Master Sun says there are nine kinds of ground. Enemies fighting on the home turf is scattering ground. Entering enemy land but not deeply is light. Strategic is when either side could gain advantage. Open ground is where both sides can come and go freely. Crossroad ground is where there is an opportunity to defeat multiple states. Heavy ground is where the army is in enemy territory and holds multiple towns. Intractable ground is tough natural terrain. Enclosed ground is narrow and twisting terrain. Death ground is where one must struggle for survival.
The ground in this chapter is not exactly the same idea as the terrain that Sun talks about earlier in the treatise. Here, he discusses the dynamics of the situations in which the army finds itself, rather than the shape of the land itself. For the most part, the types of ground reflect how deeply the general’s army has penetrated the enemy’s territory. The relevance is not only physical—for example in terms of logistics—but also psychological. The general must consider all of these aspects when deciding when and how to attack.
Don’t fight on scattering ground, don’t halt on light ground, don’t attack on strategic ground, and don’t block open ground. Form alliances on crossroads. Plunder when on heavy ground. Keeping moving on intractable ground. Focus on strategy on enclosed ground. Fight on death ground.
Sun offers precise advice for generals on each of these kinds of ground. For example, on crossroad ground, where any one state could take over many others at the same time, diplomacy is the most important factor. Making key alliances is more important than having more men, and so the matter might never even come to all-out battle.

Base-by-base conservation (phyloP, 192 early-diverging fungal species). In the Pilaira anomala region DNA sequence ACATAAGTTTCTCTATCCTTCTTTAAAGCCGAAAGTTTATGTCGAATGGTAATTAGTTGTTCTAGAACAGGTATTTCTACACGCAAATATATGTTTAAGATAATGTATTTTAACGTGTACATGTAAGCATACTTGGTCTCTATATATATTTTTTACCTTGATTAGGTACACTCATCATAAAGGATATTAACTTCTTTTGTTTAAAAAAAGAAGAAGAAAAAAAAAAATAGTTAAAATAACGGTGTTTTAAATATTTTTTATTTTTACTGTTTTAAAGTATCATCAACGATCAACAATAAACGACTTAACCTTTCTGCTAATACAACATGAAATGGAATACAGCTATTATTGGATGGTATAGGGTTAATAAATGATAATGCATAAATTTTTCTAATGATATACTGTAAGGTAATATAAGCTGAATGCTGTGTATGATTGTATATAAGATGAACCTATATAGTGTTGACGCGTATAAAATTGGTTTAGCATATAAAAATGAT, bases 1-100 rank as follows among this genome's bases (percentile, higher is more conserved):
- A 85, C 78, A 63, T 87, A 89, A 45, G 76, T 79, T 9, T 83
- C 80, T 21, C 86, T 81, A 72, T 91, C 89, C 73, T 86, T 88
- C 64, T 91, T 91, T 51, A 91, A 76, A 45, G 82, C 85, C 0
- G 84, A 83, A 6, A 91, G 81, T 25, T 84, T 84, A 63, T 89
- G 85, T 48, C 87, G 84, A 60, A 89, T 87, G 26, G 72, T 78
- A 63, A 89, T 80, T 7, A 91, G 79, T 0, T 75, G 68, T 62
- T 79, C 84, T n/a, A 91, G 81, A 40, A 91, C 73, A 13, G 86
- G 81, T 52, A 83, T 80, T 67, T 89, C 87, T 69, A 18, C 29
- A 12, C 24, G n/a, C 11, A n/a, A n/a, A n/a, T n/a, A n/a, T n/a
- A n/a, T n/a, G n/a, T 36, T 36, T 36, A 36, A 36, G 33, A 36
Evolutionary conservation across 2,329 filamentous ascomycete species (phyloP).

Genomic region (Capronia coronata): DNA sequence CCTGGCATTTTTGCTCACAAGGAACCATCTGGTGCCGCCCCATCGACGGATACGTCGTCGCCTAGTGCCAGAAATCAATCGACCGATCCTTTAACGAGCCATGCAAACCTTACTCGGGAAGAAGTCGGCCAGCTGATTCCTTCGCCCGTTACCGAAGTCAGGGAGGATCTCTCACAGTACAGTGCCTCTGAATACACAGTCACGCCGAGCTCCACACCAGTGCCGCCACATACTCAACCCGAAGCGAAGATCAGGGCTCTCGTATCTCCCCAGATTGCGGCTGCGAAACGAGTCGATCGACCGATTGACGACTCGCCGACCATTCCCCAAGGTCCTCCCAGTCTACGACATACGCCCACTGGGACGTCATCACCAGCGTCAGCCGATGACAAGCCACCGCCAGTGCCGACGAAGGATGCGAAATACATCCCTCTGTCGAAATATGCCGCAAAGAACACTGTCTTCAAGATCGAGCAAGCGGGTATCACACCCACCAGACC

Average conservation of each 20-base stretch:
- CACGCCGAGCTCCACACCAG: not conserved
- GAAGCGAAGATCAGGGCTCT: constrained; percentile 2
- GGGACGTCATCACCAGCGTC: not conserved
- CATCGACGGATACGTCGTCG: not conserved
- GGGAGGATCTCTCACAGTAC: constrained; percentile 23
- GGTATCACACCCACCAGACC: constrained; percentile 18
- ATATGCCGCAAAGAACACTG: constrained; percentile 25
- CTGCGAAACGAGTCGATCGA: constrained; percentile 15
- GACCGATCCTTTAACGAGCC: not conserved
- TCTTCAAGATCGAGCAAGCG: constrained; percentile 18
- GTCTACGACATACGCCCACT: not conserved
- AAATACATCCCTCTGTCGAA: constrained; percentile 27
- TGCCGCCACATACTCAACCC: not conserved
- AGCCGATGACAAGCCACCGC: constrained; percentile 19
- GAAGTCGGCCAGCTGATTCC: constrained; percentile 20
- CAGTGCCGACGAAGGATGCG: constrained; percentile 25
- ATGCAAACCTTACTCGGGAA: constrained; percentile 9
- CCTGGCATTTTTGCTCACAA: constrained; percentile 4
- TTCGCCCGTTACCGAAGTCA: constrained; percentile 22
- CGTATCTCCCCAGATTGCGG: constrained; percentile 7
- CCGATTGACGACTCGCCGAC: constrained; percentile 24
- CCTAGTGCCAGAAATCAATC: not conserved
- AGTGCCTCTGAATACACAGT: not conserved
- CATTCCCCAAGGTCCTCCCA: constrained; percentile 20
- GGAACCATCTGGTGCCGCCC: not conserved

The skillful general divides the enemy army, and stops their men from supporting each other. When they are separated, it is hard to regroup. Move when there is gain, halt when there is none. How should you confront a well-assembled enemy? Take something dear to him and he will do as you command. Speed is key in war. Catch the enemy unaware and unprepared, take a route he doesn’t expect you to.
The general must think tactically. For instance, he can manipulate the enemy’s forces for his own advantage. He must always focus on victory—every move should bring him closer to his goal, or at least not take him further away from it. Even if he finds himself pitted against a tougher enemy, there is always a strategy he can employ to undermine their position. He can attack an undefended position, or capture a hostage. He can outmaneuver the enemy to a better position, or come from an angle the enemy would never have imagined. In all these things, it is the general’s wisdom and ingenuity that will pull him through.
When invading, penetrate deeply to bring cohesion among the men, and the enemy will lose. Plunder to feed the men. Conserve your energy. Do not reveal your plans, but put the men in places where they must fight for their lives, and they will die before they flee. Men facing death can do anything—both officers and men will give their all.
When far from the home territory, the men in the invading army will draw closer together for protection and support. So if the general plans to invade, he should advance quickly, so the men do not dream of home close to the border and run back to their families. The best course of action in such times is to take food from the enemy’s territory—the army can move quicker when it doesn’t have to carry so much from back home. The general shouldn’t give the men prior warning of a tough battle, in case they lose heart and run away. Instead, he should keep such plans private and throw the men into a life-or-death struggle, because in immediate fear of death, they will fight for their lives.